4. According to Dr Heuvelmans, the wildman was covered with hair except for his face and palms, he had a big face, a short forehead, massive brow ridges, no lips and hardly any chin, a big chest, long arms with big hands, slender fingers and long thumbs, normal legs having human-like feet with curved-in toes; the toe nails were thick and pale yellow. Body height: 1.80-1.84 metres (about. 6ft.), hand length 26cm (10 inches), width 12cm (almost 5 inches) (see illustration) (5). Coming closer to where the ice had melted, Heuvelmans could smell the characteristic odour of putrefaction. After his return home, Heuvelmans wrote an article about this wildman in a scientific journal, and gave it a scientific name: _Homo pongoides_ (ape-like man) (6).

5. There was a lot of confusion in Hansen's theories about the origin of the body; at one time he said he bought it in Hong Kong, at another he shot the creature in America... A number of magazines suggested that the whole matter was a fabrication, the more so when Hansen refused to sell the body to the Smithsonian Institution for any sum of money.

6. Many years ago, the Australian journalist Wilfred Burchett, after a visit to a revolutionary area, wrote about the wildman in Dac Min that according to a Dac Min official, not long ago on an assignment, local people caught a wildman and wanted to bring him back to headquarters; as he refused to eat or drink, the officials in charge decided to release him back to the forest. But he died and was buried on the side of the road. (7)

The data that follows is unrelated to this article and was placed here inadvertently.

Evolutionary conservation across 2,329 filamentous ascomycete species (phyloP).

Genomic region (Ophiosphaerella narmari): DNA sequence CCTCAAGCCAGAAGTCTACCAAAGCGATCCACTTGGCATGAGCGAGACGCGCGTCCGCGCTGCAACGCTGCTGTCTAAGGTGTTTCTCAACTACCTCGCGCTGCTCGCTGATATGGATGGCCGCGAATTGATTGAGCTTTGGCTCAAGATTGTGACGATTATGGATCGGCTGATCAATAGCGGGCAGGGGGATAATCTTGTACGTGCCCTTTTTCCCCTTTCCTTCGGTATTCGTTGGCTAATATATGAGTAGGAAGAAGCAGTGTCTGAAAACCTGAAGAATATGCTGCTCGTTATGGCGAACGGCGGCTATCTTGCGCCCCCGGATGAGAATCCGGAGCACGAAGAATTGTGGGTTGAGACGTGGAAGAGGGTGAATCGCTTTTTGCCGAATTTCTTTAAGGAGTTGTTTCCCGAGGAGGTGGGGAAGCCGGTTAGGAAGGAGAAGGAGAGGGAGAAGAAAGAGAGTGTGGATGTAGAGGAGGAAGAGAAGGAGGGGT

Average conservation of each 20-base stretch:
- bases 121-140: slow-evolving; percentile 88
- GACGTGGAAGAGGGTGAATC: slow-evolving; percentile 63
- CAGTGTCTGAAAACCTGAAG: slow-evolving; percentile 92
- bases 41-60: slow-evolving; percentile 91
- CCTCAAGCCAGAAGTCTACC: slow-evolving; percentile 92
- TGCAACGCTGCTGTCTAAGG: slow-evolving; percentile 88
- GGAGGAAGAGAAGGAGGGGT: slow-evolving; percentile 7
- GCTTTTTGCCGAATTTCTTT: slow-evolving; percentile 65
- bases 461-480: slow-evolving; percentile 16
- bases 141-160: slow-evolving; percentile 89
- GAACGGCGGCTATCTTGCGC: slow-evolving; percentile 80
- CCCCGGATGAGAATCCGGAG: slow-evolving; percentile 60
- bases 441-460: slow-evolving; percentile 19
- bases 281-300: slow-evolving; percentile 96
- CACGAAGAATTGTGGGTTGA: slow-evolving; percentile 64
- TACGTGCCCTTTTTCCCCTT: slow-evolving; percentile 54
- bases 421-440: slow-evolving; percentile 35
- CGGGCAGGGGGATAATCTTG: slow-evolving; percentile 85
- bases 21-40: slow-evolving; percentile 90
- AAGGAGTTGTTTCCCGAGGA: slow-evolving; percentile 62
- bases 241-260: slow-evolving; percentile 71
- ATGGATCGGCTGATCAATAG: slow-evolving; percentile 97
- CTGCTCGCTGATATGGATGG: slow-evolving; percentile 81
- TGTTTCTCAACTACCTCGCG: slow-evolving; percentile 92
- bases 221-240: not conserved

When I finished Heuvelmans' and Porchnev's book, my doubt about the wildman's presence in Vietnam had begun to lessen. The body which Hansen exhibited could well have been that of a genuine wildman. However, the unclear origin of the body and the fact that Hansen would not sell it to the Smithsonian Institution, could be because he was worried about breaking some kind of law and would be caught. Eventually, Hansen closed down the exhibition and announced that the body had been destroyed. It is a great shame!

Since 1980, a number of zoologists have carried out further research in the areas of Gia Lai and Kon Tum. They interviewed some local officials who had worked in the jungle for many years. It could be possible that a group of wildmen still survive, not many, only a few adults with their children. Occasionally, they come back to the jungle late at night and make noises, although this could not be understood and did not sound like human language.